One of the highlights of the Jaipur Literature Festival this year was the presence of two Norwegian authors: Kjell Ola Dahl and Kristin Roskifte. The Royal Norwegian Embassy in India and NORLA Norwegian Literature Abroad had been instrumental in bringing them to the JLF 2023. Dahl, who is a celebrated crime fiction author best known for the ‘Oslo Detectives’ series, came out with the English translation of the fourth book in the series, ‘Little Drummer,’ last year in May. It is translated by Don Bartlett. This series of crime fiction, revolving around the cult character Chief Inspector Gunnarstranda, is translated into a number of languages. The series is published all over Europe, USA and Russia. Dahl is winner of the Brage and Riverton Prizes.
At this year’s Jaipur Litfest, Dahl was in conversation with Kanishka Gupta, alongside Tanuj Solanki and Bulbul Sharma. During the engrossing session, the panelists discussed the motifs and methods of the crime fiction genre, and the perspectives on society and its tensions that it unlocks. Touching about the themes of his books and his writing approach, Dahl explained, “The main interest for me is mystery. When I write about criminal incident I am bound to write about society, contradictions, political issues, etc. The violent action, the killings disturb the peace and so the peace must be reestablished. So, I try to give my analysis of the modern Norwegian society through my writing.”
Speaking about his influences, he added, “Some Swedish crime writers from the 60s and 70s have inspired me such as Maj Sjöwall and Per Wahlöö. Also, some American classists like Dashiell Hammett, Raymond Chandler, and Ed McBain. Also, I have been influenced by some Norwegian writers such as Arthur Omre. So, I am inspired by a lot of writers.”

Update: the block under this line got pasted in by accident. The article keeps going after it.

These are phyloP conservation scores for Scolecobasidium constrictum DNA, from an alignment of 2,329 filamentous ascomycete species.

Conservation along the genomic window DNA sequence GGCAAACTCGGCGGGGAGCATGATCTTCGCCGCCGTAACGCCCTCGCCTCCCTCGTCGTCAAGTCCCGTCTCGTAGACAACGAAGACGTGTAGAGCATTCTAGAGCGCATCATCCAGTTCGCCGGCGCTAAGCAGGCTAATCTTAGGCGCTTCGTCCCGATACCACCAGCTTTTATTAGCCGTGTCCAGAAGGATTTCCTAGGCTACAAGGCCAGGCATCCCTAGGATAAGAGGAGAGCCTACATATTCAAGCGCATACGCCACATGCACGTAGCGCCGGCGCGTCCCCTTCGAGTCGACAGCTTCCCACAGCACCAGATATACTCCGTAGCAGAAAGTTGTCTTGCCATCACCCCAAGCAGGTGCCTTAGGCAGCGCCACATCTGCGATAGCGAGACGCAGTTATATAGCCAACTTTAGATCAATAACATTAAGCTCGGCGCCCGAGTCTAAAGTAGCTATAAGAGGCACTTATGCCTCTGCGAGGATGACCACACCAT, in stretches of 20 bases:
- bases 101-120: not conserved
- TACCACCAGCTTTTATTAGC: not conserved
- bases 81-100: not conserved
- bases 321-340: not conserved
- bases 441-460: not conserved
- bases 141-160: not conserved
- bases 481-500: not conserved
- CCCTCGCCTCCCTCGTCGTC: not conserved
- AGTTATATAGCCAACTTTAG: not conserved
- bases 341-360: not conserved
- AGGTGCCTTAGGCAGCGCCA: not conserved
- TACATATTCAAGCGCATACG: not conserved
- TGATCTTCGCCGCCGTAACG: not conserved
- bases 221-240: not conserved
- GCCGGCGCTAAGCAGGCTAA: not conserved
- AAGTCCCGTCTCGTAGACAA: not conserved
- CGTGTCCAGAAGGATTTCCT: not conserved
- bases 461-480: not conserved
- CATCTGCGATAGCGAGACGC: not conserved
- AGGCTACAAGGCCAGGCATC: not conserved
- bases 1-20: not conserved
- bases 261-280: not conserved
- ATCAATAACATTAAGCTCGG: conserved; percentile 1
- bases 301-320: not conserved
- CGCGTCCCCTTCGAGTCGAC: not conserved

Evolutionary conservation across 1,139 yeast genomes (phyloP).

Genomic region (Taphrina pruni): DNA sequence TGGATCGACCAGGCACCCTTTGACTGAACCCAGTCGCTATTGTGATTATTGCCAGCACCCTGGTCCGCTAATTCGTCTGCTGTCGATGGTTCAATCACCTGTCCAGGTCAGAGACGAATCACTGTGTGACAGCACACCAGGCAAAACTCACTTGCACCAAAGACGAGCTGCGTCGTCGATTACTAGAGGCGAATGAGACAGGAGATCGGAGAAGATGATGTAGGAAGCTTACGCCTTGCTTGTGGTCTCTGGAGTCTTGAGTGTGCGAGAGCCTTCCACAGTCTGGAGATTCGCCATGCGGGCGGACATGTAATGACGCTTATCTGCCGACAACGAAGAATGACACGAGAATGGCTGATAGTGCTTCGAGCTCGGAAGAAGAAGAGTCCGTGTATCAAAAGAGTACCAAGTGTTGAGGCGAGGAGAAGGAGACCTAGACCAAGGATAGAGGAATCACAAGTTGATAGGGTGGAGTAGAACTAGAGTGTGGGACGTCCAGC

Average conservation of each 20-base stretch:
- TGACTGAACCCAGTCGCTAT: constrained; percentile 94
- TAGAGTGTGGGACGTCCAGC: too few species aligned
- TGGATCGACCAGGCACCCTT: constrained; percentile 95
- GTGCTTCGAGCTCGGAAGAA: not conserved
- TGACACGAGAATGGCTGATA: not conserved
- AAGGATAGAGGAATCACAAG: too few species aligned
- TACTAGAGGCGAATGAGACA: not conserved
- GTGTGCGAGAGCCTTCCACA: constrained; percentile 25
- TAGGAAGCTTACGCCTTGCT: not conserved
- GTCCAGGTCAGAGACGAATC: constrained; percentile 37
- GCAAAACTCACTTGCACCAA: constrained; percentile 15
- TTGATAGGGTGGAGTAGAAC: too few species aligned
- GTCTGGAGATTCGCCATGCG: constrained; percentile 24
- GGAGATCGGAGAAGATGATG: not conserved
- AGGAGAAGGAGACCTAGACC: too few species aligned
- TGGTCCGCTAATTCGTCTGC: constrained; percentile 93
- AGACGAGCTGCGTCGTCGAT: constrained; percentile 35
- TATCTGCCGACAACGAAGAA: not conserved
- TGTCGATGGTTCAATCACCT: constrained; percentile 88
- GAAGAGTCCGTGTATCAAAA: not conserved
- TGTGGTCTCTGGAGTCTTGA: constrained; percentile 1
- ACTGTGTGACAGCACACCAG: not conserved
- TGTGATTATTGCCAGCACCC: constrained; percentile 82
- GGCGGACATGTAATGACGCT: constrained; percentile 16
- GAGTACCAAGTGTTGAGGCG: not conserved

Kristin Roskifte, who is an illustrator as well as a children’s and YA writer, has made eight picture books and also illustrated a number of books for other authors. Her latest book, ‘Alle sammen teller,’ (‘Everybody Counts’) is being translated to more than 30 languages. In 2019, it was awarded the Nordic Council Children and Young people’s Literature Prize. At the JLF 2023, Roskifte was in conversation with Arvind Kalia, alongside Bulbul Sharma and Sonia Mehta. The vibrant session for young readers, the panelists together with Arvind Kalia spoke of why and how they write and the secrets of storytelling. In another session on children’s books, Roskifte was in conversation with Bijal Vachharajani, alongside Katherine Rundell.¬¬¬
Talking about the challenges of writing children’s books, Roskifte explained, “I think that in Scandinavia we are known to write about anything and also dark matters. And I am not worried about telling kids about serious matters like mental health. I think they like openness and it’s important to talk about hard or difficult issues as well. But the same issues in the other countries may be a concern for parents who may not be as open to their kids. In my book if a funeral is taking place it’s not a big problem in Norway. But, in some of the other countries it may be considered a little serious in nature to be a part of the children’s books.” Talking about the authors who have inspired her, she revealed, “Over the years, many different writers have influenced me. As a child I was inspired by and I loved the same stories that most Scandinavian kids read such as those by Astrid Lindgren. But, I was also inspired by totally different kind of things such as the works of Richard Scarry who really did these amazing, really busy scenes of everyday life and also the search and find books.” She further added, “Martin Handford, for example, with his wonderful books. I loved really, really busy books and also I had a thing for counting books. These are some of the books that I remember and I still love them.”